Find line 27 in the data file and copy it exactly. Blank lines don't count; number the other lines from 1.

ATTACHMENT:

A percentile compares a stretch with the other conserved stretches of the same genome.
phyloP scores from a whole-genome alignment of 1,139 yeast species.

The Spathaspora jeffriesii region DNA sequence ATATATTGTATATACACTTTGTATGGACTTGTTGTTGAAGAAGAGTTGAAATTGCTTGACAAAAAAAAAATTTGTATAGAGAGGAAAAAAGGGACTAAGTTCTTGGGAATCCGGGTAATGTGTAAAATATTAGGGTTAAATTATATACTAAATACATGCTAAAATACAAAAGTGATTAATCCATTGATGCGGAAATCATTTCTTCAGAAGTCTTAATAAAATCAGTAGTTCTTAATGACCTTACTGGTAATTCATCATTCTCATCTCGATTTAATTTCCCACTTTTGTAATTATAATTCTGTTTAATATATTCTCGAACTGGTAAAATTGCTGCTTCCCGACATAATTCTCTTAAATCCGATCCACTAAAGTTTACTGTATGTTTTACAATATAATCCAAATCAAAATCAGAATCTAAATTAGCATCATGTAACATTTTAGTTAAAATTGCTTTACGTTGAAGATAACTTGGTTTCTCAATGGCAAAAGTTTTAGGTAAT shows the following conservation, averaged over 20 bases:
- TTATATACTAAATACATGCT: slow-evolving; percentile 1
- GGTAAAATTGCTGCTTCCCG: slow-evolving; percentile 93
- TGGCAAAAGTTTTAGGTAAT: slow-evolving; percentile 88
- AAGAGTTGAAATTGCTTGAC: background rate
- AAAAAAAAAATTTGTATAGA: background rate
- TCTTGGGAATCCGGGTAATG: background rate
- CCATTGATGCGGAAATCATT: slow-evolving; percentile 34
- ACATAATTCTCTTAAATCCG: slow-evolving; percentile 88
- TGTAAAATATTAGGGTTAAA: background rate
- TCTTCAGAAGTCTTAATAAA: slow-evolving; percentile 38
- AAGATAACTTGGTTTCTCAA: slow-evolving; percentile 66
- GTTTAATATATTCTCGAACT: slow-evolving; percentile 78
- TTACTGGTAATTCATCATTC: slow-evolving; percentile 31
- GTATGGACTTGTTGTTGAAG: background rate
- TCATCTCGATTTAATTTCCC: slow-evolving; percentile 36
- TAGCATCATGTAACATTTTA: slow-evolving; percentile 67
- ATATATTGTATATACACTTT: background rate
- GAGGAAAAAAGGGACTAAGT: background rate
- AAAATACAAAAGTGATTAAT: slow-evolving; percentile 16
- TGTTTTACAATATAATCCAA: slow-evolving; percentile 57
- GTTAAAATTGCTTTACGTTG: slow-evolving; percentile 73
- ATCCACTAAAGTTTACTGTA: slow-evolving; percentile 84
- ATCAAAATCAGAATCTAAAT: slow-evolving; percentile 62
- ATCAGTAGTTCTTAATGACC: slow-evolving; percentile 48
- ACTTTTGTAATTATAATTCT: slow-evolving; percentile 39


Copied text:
- ATCAGTAGTTCTTAATGACC: slow-evolving; percentile 48